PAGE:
The money paid to Orbis was taken from $1.02 million it received in fees and expenses from the Perkins Coie law firm, the statement said.

There’s some confusion about this number, however, with some claiming that Fusion had a huge markup on Steele’s labor. But that’s not right. We’ve now confirmed what we’ve seen is just part of the total dossier Fusion did on Trump. If the numbering in the dossier is any indication, there were at least 166 reports done, with 79 done between the time  started on the dossier in April and when Steele got involved in June. Of the total, we’ve seen just 17 released reports from Steele, or about 10% of the total (assuming none of his Russian-related reports were withheld). That would put his payment — over 16% of what Fusion got paid — to be a reasonable fraction (of course much of the rest of the dossier is likely domestic and less reliant on paid sources built up over decades).

In any case, as Reuters points out, it’s far less than the $12 million Trump has alleged.

But it’s also far less than what the dossier will cost in the long run. As I’ve been tracking, there are a number of strands of “lawfare” surrounding the dossier — Russian and Republican attempts to use lawsuits to make the dossier toxic. They include:

  • Alexej Gubarev’s lawsuit against Steele and his company in the UK
  • Alexej Gubarev’s lawsuit against BuzzFeed in FL (with related subpoena challenges being litigated in DC)
  • The lawsuit by Alfa Bank executives against BuzzFeed in DC (filed after consulting with top GOP lawyers Viet Dinh and Brian Benczkowski and their firm)
  • Fusion’s efforts to fight testimony and bank subpoenas in DC
  • Carter Page’s lawsuit against HuffPo and Yahoo

In addition, I would be shocked if Marc Elias doesn’t get slapped with a lawsuit or two, now that his role in funding the dossier has become known. With the exception of Page’s suit, each of those involves at least two sets of well paid lawyers to fight things out.

Which is to say that the lawfare surrounding the dossier may well end up costing $12 million, even assuming no one ever has to pay any penalties. Which seems to offer a lesson for sleazy politicos: If you’re going to pay to develop dirt on your opponent, make sure that the blowback from it doesn’t cost more in terms of dollars and damage than the actual dossier itself.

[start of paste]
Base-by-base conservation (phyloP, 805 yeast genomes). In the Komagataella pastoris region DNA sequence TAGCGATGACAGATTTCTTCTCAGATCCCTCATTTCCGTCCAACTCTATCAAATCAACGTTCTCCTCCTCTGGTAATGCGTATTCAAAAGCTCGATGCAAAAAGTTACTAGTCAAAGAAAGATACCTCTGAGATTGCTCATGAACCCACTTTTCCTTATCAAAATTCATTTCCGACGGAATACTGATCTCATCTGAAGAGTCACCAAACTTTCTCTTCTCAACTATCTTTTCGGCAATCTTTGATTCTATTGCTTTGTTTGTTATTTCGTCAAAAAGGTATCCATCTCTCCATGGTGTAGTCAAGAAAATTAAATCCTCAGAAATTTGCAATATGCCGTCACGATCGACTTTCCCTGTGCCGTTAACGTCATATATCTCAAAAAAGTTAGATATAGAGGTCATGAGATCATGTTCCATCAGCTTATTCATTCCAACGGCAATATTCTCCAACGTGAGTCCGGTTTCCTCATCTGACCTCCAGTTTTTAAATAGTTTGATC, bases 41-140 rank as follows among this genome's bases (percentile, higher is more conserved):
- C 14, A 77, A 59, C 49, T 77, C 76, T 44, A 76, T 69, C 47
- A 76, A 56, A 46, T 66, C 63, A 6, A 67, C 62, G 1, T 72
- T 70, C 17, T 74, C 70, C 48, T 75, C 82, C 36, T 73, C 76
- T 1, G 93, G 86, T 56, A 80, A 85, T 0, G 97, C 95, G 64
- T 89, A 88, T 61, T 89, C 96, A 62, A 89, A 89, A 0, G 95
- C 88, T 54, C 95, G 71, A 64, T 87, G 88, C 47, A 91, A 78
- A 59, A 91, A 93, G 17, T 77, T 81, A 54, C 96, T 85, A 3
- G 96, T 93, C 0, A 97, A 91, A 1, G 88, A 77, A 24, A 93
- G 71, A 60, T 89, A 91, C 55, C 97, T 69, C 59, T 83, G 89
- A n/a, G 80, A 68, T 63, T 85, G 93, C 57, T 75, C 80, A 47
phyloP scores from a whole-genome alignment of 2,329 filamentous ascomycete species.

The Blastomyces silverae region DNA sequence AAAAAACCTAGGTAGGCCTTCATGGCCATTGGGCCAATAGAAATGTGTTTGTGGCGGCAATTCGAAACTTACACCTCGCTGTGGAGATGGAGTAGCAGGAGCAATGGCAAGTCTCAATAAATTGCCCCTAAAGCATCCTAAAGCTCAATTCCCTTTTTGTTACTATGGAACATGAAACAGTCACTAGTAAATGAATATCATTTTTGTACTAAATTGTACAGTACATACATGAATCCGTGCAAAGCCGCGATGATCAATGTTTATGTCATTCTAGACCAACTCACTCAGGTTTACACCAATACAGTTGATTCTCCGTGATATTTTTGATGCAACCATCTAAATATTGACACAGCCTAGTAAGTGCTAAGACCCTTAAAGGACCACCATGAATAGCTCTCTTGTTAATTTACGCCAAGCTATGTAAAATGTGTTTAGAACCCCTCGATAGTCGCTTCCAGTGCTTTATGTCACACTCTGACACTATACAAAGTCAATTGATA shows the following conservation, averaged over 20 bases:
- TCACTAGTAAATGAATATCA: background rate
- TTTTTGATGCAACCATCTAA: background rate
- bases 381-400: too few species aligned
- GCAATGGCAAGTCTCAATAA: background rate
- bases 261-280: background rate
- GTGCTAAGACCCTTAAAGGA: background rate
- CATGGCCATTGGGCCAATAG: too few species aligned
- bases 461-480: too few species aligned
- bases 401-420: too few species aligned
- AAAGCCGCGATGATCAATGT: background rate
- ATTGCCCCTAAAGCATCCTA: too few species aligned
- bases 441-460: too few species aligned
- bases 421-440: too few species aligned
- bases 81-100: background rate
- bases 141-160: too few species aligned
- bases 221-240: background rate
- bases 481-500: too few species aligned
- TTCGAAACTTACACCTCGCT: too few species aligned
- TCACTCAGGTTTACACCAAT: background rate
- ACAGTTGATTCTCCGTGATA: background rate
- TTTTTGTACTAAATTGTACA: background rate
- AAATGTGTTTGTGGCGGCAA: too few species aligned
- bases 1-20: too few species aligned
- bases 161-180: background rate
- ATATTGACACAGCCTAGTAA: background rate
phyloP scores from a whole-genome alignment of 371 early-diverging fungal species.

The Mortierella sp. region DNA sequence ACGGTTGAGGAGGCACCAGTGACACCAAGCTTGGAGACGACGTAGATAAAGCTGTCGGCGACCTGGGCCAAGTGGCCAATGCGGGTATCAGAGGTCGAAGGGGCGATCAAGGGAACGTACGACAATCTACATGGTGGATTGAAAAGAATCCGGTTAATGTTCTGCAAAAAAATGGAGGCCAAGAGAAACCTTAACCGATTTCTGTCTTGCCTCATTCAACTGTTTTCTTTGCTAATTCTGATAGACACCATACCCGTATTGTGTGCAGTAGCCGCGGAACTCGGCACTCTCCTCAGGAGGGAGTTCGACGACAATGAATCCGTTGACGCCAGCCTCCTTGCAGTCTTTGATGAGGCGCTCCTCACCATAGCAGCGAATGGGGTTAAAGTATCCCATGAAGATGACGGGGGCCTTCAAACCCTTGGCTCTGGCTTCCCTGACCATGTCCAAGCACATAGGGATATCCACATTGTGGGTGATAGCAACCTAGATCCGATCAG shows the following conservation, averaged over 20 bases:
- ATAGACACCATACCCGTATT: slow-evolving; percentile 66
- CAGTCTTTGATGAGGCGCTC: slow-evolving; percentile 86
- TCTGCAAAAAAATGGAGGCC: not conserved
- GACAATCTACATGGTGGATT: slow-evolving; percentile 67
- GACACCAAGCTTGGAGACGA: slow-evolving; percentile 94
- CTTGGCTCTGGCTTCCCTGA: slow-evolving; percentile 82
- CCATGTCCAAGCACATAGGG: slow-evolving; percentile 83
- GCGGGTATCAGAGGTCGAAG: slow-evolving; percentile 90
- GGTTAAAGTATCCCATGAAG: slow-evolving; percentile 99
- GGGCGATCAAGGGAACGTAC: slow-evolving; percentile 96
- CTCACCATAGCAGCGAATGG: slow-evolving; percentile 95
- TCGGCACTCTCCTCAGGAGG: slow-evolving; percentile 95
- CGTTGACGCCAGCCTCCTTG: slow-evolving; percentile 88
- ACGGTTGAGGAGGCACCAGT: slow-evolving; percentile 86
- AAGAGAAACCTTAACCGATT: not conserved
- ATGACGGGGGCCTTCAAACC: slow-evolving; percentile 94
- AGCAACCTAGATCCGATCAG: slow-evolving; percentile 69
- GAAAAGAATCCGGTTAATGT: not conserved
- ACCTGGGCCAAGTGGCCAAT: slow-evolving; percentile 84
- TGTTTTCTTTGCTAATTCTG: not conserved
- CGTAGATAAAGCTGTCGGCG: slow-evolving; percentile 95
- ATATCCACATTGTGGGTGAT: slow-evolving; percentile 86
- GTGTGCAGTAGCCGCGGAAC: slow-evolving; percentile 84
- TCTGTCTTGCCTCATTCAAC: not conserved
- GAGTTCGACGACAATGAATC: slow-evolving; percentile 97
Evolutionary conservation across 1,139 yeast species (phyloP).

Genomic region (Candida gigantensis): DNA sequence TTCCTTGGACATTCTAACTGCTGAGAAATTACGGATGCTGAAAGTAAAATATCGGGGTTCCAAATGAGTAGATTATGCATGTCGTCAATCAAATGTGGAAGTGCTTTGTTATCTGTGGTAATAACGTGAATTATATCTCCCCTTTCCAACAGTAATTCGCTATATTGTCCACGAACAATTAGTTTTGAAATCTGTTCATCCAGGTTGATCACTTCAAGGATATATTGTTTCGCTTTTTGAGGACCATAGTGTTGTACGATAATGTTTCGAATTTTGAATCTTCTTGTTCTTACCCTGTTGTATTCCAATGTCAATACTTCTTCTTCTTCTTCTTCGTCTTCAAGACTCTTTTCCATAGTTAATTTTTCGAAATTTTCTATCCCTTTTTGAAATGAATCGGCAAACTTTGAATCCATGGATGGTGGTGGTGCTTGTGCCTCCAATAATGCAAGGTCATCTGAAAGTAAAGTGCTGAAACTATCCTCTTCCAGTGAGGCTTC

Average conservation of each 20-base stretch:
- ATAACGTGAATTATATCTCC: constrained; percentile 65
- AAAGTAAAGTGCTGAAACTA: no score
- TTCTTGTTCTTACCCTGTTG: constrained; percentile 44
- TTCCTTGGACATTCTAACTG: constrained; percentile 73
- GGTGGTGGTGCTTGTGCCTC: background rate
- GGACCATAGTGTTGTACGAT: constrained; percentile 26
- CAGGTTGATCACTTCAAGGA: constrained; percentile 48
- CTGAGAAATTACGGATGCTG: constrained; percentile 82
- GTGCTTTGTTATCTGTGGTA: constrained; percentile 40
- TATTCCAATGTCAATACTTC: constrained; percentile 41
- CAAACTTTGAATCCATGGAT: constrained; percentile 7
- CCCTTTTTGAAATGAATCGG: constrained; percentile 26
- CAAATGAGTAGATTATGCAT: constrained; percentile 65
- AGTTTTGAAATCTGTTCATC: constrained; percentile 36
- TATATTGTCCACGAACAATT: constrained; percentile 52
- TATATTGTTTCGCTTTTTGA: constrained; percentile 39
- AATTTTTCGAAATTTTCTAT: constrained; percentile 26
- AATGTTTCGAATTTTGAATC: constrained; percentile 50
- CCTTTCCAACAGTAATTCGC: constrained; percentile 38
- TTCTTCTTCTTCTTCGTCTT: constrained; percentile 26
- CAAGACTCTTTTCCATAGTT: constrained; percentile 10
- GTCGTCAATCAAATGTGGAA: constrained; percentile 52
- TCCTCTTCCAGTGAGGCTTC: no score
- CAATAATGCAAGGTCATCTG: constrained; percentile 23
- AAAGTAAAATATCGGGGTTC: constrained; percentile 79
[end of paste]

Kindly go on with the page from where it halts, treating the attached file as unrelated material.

Marcy Wheeler is an independent journalist writing about national security and civil liberties. She writes as emptywheel at her eponymous blog, publishes at outlets including Vice, Motherboard, the Nation, the Atlantic, Al Jazeera, and appears frequently on television and radio. She is the author of Anatomy of Deceit, a primer on the CIA leak investigation, and liveblogged the Scooter Libby trial.

Marcy has a PhD from the University of Michigan, where she researched the “feuilleton,” a short conversational newspaper form that has proven important in times of heightened censorship. Before and after her time in academics, Marcy provided documentation consulting for corporations in the auto, tech, and energy industries. She lives with her spouse in Grand Rapids, MI.

Why Was Manafort FISA Tapped Rather than Criminal Tapped?

Congratulations to Donald Trump, who may have finally figured out how to prove his March 4 claim that there was a “tapp” on Trump Tower — by continuing to speak to Paul Manafort after FBI got a second FISA wiretap on him, at least according to the CNN’s report on the tap.

US investigators wiretapped former Trump campaign chairman Paul Manafort under secret court orders before and after the election, sources tell CNN, an extraordinary step involving a high-ranking campaign official now at the center of the Russia meddling probe.